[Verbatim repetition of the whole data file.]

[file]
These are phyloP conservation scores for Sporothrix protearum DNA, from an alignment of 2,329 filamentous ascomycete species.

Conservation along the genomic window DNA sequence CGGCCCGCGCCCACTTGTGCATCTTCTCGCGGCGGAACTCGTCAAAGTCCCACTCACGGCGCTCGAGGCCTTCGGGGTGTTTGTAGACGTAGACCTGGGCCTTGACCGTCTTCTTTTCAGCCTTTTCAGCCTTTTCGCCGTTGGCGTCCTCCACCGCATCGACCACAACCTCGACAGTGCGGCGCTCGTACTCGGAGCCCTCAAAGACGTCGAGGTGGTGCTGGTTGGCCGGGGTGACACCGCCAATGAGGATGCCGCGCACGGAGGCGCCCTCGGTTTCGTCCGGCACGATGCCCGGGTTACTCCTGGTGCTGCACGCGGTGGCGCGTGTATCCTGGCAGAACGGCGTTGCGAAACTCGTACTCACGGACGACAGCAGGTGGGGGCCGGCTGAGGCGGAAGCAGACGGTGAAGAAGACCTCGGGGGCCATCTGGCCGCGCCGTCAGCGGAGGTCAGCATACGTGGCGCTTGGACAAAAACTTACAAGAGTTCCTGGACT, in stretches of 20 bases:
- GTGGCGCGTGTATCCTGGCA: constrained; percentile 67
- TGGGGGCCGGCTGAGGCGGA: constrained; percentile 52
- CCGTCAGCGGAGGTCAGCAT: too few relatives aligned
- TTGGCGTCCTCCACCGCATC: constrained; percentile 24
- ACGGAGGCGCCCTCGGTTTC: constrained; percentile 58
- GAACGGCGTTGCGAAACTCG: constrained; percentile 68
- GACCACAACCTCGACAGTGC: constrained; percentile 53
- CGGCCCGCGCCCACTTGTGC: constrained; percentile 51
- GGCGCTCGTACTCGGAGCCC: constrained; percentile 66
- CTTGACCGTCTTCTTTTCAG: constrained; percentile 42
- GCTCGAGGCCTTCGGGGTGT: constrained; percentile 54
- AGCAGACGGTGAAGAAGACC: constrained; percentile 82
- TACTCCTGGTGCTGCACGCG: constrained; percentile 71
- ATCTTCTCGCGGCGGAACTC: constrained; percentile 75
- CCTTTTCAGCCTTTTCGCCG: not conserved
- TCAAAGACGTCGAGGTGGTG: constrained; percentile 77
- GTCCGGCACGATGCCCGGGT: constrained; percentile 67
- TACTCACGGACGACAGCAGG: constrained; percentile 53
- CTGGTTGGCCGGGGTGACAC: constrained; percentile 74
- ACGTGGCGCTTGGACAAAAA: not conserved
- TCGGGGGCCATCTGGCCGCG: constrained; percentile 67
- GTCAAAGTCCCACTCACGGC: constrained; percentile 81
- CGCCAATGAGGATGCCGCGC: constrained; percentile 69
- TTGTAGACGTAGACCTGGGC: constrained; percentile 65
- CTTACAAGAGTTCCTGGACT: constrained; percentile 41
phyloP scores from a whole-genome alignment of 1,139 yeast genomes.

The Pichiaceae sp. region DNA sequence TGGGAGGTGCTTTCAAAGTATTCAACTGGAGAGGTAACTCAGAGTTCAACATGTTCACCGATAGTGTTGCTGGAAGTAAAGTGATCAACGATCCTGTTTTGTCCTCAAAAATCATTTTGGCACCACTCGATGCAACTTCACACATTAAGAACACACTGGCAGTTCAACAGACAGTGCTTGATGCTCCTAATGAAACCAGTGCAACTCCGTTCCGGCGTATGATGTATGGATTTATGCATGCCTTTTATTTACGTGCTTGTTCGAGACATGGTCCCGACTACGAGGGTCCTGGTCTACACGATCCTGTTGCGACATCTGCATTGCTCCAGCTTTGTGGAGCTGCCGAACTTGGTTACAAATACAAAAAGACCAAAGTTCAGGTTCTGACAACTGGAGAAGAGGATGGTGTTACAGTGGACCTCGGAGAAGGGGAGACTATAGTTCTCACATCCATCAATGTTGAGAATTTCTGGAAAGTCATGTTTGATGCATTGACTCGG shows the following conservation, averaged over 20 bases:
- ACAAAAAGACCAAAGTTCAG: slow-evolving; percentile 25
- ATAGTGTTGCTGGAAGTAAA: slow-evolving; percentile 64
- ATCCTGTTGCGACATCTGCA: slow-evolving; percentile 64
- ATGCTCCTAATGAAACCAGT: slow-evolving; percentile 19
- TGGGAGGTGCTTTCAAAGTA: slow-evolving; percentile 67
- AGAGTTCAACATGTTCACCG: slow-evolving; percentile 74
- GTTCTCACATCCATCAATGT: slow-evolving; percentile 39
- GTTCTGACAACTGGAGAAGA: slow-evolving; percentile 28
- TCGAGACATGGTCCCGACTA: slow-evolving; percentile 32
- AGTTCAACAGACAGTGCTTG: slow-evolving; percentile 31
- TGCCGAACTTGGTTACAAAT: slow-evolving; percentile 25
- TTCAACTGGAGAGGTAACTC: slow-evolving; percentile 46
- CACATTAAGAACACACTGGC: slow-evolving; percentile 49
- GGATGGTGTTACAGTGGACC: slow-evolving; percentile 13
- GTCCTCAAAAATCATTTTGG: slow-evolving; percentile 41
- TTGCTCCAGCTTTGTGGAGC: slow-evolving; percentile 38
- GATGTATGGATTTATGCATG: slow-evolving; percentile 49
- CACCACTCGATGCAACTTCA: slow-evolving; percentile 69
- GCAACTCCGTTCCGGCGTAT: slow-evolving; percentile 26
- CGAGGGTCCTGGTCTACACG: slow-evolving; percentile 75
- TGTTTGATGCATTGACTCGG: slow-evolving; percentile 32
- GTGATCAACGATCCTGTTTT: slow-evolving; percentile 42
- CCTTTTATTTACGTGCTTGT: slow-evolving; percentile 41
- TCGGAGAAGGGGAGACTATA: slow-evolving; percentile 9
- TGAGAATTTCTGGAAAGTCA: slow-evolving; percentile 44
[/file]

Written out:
These are phyloP conservation scores for Sporothrix protearum DNA, from an alignment of 2,329 filamentous ascomycete species.

Conservation along the genomic window DNA sequence CGGCCCGCGCCCACTTGTGCATCTTCTCGCGGCGGAACTCGTCAAAGTCCCACTCACGGCGCTCGAGGCCTTCGGGGTGTTTGTAGACGTAGACCTGGGCCTTGACCGTCTTCTTTTCAGCCTTTTCAGCCTTTTCGCCGTTGGCGTCCTCCACCGCATCGACCACAACCTCGACAGTGCGGCGCTCGTACTCGGAGCCCTCAAAGACGTCGAGGTGGTGCTGGTTGGCCGGGGTGACACCGCCAATGAGGATGCCGCGCACGGAGGCGCCCTCGGTTTCGTCCGGCACGATGCCCGGGTTACTCCTGGTGCTGCACGCGGTGGCGCGTGTATCCTGGCAGAACGGCGTTGCGAAACTCGTACTCACGGACGACAGCAGGTGGGGGCCGGCTGAGGCGGAAGCAGACGGTGAAGAAGACCTCGGGGGCCATCTGGCCGCGCCGTCAGCGGAGGTCAGCATACGTGGCGCTTGGACAAAAACTTACAAGAGTTCCTGGACT, in stretches of 20 bases:
- GTGGCGCGTGTATCCTGGCA: constrained; percentile 67
- TGGGGGCCGGCTGAGGCGGA: constrained; percentile 52
- CCGTCAGCGGAGGTCAGCAT: too few relatives aligned
- TTGGCGTCCTCCACCGCATC: constrained; percentile 24
- ACGGAGGCGCCCTCGGTTTC: constrained; percentile 58
- GAACGGCGTTGCGAAACTCG: constrained; percentile 68
- GACCACAACCTCGACAGTGC: constrained; percentile 53
- CGGCCCGCGCCCACTTGTGC: constrained; percentile 51
- GGCGCTCGTACTCGGAGCCC: constrained; percentile 66
- CTTGACCGTCTTCTTTTCAG: constrained; percentile 42
- GCTCGAGGCCTTCGGGGTGT: constrained; percentile 54
- AGCAGACGGTGAAGAAGACC: constrained; percentile 82
- TACTCCTGGTGCTGCACGCG: constrained; percentile 71
- ATCTTCTCGCGGCGGAACTC: constrained; percentile 75
- CCTTTTCAGCCTTTTCGCCG: not conserved
- TCAAAGACGTCGAGGTGGTG: constrained; percentile 77
- GTCCGGCACGATGCCCGGGT: constrained; percentile 67
- TACTCACGGACGACAGCAGG: constrained; percentile 53
- CTGGTTGGCCGGGGTGACAC: constrained; percentile 74
- ACGTGGCGCTTGGACAAAAA: not conserved
- TCGGGGGCCATCTGGCCGCG: constrained; percentile 67
- GTCAAAGTCCCACTCACGGC: constrained; percentile 81
- CGCCAATGAGGATGCCGCGC: constrained; percentile 69
- TTGTAGACGTAGACCTGGGC: constrained; percentile 65
- CTTACAAGAGTTCCTGGACT: constrained; percentile 41
phyloP scores from a whole-genome alignment of 1,139 yeast genomes.

The Pichiaceae sp. region DNA sequence TGGGAGGTGCTTTCAAAGTATTCAACTGGAGAGGTAACTCAGAGTTCAACATGTTCACCGATAGTGTTGCTGGAAGTAAAGTGATCAACGATCCTGTTTTGTCCTCAAAAATCATTTTGGCACCACTCGATGCAACTTCACACATTAAGAACACACTGGCAGTTCAACAGACAGTGCTTGATGCTCCTAATGAAACCAGTGCAACTCCGTTCCGGCGTATGATGTATGGATTTATGCATGCCTTTTATTTACGTGCTTGTTCGAGACATGGTCCCGACTACGAGGGTCCTGGTCTACACGATCCTGTTGCGACATCTGCATTGCTCCAGCTTTGTGGAGCTGCCGAACTTGGTTACAAATACAAAAAGACCAAAGTTCAGGTTCTGACAACTGGAGAAGAGGATGGTGTTACAGTGGACCTCGGAGAAGGGGAGACTATAGTTCTCACATCCATCAATGTTGAGAATTTCTGGAAAGTCATGTTTGATGCATTGACTCGG shows the following conservation, averaged over 20 bases:
- ACAAAAAGACCAAAGTTCAG: slow-evolving; percentile 25
- ATAGTGTTGCTGGAAGTAAA: slow-evolving; percentile 64
- ATCCTGTTGCGACATCTGCA: slow-evolving; percentile 64
- ATGCTCCTAATGAAACCAGT: slow-evolving; percentile 19
- TGGGAGGTGCTTTCAAAGTA: slow-evolving; percentile 67
- AGAGTTCAACATGTTCACCG: slow-evolving; percentile 74
- GTTCTCACATCCATCAATGT: slow-evolving; percentile 39
- GTTCTGACAACTGGAGAAGA: slow-evolving; percentile 28
- TCGAGACATGGTCCCGACTA: slow-evolving; percentile 32
- AGTTCAACAGACAGTGCTTG: slow-evolving; percentile 31
- TGCCGAACTTGGTTACAAAT: slow-evolving; percentile 25
- TTCAACTGGAGAGGTAACTC: slow-evolving; percentile 46
- CACATTAAGAACACACTGGC: slow-evolving; percentile 49
- GGATGGTGTTACAGTGGACC: slow-evolving; percentile 13
- GTCCTCAAAAATCATTTTGG: slow-evolving; percentile 41
- TTGCTCCAGCTTTGTGGAGC: slow-evolving; percentile 38
- GATGTATGGATTTATGCATG: slow-evolving; percentile 49
- CACCACTCGATGCAACTTCA: slow-evolving; percentile 69
- GCAACTCCGTTCCGGCGTAT: slow-evolving; percentile 26
- CGAGGGTCCTGGTCTACACG: slow-evolving; percentile 75
- TGTTTGATGCATTGACTCGG: slow-evolving; percentile 32
- GTGATCAACGATCCTGTTTT: slow-evolving; percentile 42
- CCTTTTATTTACGTGCTTGT: slow-evolving; percentile 41
- TCGGAGAAGGGGAGACTATA: slow-evolving; percentile 9
- TGAGAATTTCTGGAAAGTCA: slow-evolving; percentile 44